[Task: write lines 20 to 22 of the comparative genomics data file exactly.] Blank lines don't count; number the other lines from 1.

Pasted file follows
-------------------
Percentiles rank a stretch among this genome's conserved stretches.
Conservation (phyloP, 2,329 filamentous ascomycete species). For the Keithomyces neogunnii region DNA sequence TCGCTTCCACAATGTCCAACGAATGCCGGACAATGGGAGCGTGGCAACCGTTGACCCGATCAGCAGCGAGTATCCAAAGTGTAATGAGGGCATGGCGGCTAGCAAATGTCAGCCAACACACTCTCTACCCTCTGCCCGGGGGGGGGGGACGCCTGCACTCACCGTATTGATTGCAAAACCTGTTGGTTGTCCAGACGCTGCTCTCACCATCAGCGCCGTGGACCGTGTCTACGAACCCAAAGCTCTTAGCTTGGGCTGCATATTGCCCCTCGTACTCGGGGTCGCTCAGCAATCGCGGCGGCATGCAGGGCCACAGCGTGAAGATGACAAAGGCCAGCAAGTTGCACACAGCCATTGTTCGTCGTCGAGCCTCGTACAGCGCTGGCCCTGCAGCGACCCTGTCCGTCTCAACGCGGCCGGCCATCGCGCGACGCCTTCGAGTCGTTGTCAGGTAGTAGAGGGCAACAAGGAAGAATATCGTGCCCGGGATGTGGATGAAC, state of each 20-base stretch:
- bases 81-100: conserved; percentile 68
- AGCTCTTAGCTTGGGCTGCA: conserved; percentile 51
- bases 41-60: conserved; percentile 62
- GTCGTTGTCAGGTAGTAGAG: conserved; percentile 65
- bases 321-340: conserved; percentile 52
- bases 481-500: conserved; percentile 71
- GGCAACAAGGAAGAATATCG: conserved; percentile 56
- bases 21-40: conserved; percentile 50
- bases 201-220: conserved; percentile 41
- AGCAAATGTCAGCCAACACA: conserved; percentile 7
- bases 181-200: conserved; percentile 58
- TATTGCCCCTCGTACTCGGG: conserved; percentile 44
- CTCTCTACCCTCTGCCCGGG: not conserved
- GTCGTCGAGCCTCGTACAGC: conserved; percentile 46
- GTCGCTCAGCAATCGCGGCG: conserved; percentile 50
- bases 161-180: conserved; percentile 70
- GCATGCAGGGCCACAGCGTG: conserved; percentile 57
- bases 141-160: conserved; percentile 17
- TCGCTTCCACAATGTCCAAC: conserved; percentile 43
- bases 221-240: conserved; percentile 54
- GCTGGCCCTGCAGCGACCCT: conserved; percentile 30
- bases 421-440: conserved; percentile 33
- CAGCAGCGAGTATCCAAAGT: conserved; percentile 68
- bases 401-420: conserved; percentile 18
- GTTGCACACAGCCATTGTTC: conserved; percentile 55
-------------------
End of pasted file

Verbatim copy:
- bases 141-160: conserved; percentile 17
- TCGCTTCCACAATGTCCAAC: conserved; percentile 43
- bases 221-240: conserved; percentile 54